Retail technology is more powerful than ever before: so why are companies struggling to take advantage?
Pioneering technology and, in particular, AI is here to stay and its transforming how retail moves forward. Whether it is Lowe’s announcing their in-store robots, Home Depot introducing augmented reality, or Target adding visual search to their registries, – change is coming. In business operations, you have robots running around warehouses at Amazon, and Nordstrom’s marketers working with an embarrassment of riches at their finger-tips. While flashy on the surface, modern technologies cannot succeed unless there is real human and process change. To truly unlock the value of an implementation, companies must adapt in a new way – create a new mindset.
Previously, the value of a technology implementation was calculated in the numbers of hours it saved because it was purchased to reduce manual effort and the occasional “fat finger.” The first technological wave replaced physical processes and brought about large efficiency gains without changing the way employees thought (scanners at checkout, credit card terminals, scan guns in the warehouse, etc.) For these implementations, the outputs were easy to digest and the improvements were immediate.
The second wave cut out “digital processes, done manually”. Examples include accounting system integration with warehouse systems, B2B integrations through electronic data interchanges (EDI), inventory feeds to websites, etc. These implementations added visibility and accuracy across the industry. The value was clear as uploading spreadsheets and matching POs to invoices was replaced by scripts and exception dashboards.
It did not take a lot of convincing to invest and reap the benefits in the first two waves and retailers and CPGs rallied around these efficiency gains. Business continued as usual, although at a new and breakneck speed.
With expectations from consumers rising, many companies purchase the latest technology to prove they are meeting demands and expect the same gains as before. This approach misses the mark. As Albert Vita, Director of Strategy at Home Depot explains:
The new wave of technology absorbs data, analyzes, learns and spits out insights. This approach stands in contrast to prior technology that was sold on efficiency gains. Despite an unclear ROI, these insights can be used to powerful effect if the business is ready to listen to the data. Chloe, Best Buy’s automated in-store picker, provides insights (among other things) as to what was browsed in-store, creating new merchandising segmentation opportunities. Jo-Ann Fabrics boosted online sales by deploying a CRM system to analyze data across its customer base and better serving their high-value customers wanted.
Most organizations, however, struggle to make the leap into modern technology. This is not because the buttons are hard to use but because the mindset required is not there, leading to wasted dollars. As Jason Heller, Partner and Global Lead for digital marketing operations and technology at McKinsey & Co., says:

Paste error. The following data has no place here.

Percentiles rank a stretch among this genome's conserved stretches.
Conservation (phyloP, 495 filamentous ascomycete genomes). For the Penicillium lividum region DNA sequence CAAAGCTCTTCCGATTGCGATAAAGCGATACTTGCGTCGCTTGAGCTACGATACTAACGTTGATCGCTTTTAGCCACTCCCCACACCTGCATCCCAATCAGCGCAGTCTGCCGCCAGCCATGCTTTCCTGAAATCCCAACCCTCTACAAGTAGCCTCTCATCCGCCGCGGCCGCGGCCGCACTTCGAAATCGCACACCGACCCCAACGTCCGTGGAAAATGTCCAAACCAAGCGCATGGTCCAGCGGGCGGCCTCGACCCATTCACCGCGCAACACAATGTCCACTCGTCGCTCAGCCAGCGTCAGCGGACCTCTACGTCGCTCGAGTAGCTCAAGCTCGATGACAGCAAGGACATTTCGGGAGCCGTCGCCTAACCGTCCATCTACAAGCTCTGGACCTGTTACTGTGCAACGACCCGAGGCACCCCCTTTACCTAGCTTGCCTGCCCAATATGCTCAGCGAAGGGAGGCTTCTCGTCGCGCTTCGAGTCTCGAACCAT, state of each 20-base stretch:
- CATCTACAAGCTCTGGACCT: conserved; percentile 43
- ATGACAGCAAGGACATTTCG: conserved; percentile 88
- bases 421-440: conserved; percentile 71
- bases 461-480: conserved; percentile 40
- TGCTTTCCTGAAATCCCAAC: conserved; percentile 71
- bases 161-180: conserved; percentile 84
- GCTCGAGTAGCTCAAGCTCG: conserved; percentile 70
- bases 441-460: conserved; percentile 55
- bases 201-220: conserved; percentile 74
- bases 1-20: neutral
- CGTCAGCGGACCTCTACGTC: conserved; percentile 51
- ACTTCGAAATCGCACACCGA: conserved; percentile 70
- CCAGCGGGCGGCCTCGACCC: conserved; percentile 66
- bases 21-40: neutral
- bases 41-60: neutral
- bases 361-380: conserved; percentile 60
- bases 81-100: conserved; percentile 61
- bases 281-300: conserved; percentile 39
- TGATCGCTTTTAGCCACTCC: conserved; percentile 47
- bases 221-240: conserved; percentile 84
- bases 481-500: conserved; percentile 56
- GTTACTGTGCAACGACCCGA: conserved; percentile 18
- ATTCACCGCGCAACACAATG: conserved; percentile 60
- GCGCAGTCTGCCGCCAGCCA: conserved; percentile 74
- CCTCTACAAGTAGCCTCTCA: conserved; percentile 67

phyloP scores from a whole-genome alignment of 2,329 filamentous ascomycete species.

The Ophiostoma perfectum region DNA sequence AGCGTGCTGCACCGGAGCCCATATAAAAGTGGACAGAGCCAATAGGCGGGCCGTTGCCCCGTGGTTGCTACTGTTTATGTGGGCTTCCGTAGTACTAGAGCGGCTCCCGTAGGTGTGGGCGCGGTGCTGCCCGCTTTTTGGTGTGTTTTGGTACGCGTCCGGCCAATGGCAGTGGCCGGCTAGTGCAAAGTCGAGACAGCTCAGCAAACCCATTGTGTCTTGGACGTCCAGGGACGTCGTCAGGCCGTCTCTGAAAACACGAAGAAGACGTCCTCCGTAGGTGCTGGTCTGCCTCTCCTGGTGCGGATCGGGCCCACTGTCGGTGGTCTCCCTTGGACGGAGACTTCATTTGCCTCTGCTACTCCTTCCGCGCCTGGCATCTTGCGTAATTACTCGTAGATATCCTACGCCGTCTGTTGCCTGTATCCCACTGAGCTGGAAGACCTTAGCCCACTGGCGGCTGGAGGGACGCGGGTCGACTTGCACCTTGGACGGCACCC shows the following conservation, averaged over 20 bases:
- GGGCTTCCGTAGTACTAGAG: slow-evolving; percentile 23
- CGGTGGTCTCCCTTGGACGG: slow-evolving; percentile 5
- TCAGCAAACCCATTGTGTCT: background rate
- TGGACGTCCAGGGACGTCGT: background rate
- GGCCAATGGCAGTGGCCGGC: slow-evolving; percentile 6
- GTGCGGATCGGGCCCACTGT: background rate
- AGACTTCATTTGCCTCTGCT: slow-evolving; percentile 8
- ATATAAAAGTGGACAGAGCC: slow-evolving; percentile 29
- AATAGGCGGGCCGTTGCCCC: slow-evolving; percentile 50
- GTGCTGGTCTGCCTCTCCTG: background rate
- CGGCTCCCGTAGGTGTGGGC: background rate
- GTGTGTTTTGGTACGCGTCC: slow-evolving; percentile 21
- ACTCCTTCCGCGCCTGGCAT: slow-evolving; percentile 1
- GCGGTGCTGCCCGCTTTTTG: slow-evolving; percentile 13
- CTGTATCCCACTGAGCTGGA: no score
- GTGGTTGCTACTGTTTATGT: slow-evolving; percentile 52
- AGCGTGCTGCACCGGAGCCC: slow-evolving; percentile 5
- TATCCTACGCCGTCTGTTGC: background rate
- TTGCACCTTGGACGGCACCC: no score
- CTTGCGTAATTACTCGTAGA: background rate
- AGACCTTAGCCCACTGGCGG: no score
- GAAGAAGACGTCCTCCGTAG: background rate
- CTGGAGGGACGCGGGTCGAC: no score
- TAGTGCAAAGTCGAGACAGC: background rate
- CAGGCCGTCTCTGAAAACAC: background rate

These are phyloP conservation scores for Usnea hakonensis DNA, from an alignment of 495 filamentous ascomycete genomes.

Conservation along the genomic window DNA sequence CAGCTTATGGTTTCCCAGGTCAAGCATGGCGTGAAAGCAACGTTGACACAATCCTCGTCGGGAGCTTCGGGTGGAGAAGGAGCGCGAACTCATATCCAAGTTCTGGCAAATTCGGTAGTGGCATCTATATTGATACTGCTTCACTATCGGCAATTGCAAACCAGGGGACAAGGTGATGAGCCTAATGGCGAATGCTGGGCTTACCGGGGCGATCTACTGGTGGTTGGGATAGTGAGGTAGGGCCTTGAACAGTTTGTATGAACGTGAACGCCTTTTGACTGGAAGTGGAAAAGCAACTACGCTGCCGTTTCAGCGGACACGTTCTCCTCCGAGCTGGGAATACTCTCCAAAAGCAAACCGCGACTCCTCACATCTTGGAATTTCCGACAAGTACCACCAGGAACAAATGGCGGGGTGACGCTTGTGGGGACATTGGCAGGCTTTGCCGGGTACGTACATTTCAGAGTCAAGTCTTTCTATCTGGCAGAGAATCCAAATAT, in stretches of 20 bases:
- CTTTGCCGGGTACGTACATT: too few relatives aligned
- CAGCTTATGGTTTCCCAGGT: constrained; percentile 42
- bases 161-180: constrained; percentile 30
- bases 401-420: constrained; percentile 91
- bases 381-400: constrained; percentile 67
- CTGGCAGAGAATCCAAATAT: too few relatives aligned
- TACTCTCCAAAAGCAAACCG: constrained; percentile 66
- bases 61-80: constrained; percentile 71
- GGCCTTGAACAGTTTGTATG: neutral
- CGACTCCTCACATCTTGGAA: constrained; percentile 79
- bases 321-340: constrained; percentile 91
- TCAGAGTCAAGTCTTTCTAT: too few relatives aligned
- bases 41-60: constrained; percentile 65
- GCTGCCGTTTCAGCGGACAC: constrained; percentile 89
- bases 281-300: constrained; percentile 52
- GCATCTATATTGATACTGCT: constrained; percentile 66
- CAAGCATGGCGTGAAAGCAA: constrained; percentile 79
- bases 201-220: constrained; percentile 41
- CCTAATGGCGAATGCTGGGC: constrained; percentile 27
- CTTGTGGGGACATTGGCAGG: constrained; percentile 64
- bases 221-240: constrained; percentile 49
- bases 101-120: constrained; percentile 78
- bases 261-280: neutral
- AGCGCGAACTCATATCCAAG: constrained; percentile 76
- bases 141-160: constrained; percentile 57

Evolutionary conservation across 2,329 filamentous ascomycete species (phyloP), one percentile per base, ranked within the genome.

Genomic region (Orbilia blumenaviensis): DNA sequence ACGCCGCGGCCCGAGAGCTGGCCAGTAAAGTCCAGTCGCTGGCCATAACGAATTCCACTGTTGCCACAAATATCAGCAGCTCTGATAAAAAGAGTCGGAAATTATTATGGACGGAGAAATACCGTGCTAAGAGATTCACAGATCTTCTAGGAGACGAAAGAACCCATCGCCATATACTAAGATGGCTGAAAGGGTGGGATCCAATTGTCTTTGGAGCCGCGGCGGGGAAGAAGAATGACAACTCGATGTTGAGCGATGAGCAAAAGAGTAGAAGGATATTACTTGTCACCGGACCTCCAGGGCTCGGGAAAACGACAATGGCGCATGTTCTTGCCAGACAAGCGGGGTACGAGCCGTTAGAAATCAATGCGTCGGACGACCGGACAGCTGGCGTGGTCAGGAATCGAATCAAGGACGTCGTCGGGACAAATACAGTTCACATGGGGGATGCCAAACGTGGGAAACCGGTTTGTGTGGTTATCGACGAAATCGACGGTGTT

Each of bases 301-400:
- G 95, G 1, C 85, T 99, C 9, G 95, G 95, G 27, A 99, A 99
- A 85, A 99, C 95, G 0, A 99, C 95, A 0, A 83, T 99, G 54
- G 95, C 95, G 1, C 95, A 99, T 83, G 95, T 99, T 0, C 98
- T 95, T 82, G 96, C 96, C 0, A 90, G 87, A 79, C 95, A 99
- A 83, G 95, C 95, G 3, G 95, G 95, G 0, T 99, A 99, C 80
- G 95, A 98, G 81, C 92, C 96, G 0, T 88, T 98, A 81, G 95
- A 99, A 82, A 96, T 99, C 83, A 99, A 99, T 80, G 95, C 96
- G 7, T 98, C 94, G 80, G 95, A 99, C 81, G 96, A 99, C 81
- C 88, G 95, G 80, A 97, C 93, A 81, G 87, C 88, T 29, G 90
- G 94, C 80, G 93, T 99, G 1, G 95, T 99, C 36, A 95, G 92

“Most companies are technology rich but insight and execution poor […] They have the technology, they just aren’t using it properly.”
So, how should a company develop a mindset programmed to act on insights? There are four key concepts to nail:
Companies must communicate to employees the strategic goals of a new piece of technology, framed within the customer’s experience. By giving the broader and real-world use case, more patterns will emerge along with innovative ideas.
- Highlight correct usage
By showcasing the use of this technology and rewarding it (recognition, pilot program, etc.), a company can send clear signals of new expectations associated with the investment. It is also a chance to underscore management’s commitment to evolving.
- Information sharing
To maximize the value of modern technology, information and coaching should be shared across company silos as insights can mean different things to different teams. Input from a diversity of experiences can often create the innovative solutions.
- Lean on the software vendor
Software vendors are incentivized to have sticky customers and are more than happy to educate (often through “customer success” teams). By sharing internal culture and corporate goals with the vendor, they can be great allies and do some of the heavy lifting.
Companies can no longer ignore the human element required for these new implementations. The game has changed and so must everyone playing it. Admittedly, adding this dimension to a buying decision increases the risk of a purchase, however not embracing this technology is even more risky.
With the widespread change facing them, retailers and CPGs must sharpen their change management skills and communication methods to reshape employee mindsets every time they buy technology. Otherwise, if they continue as they have in the past, they will be left with shiny and new – but ineffective and lackluster – technology.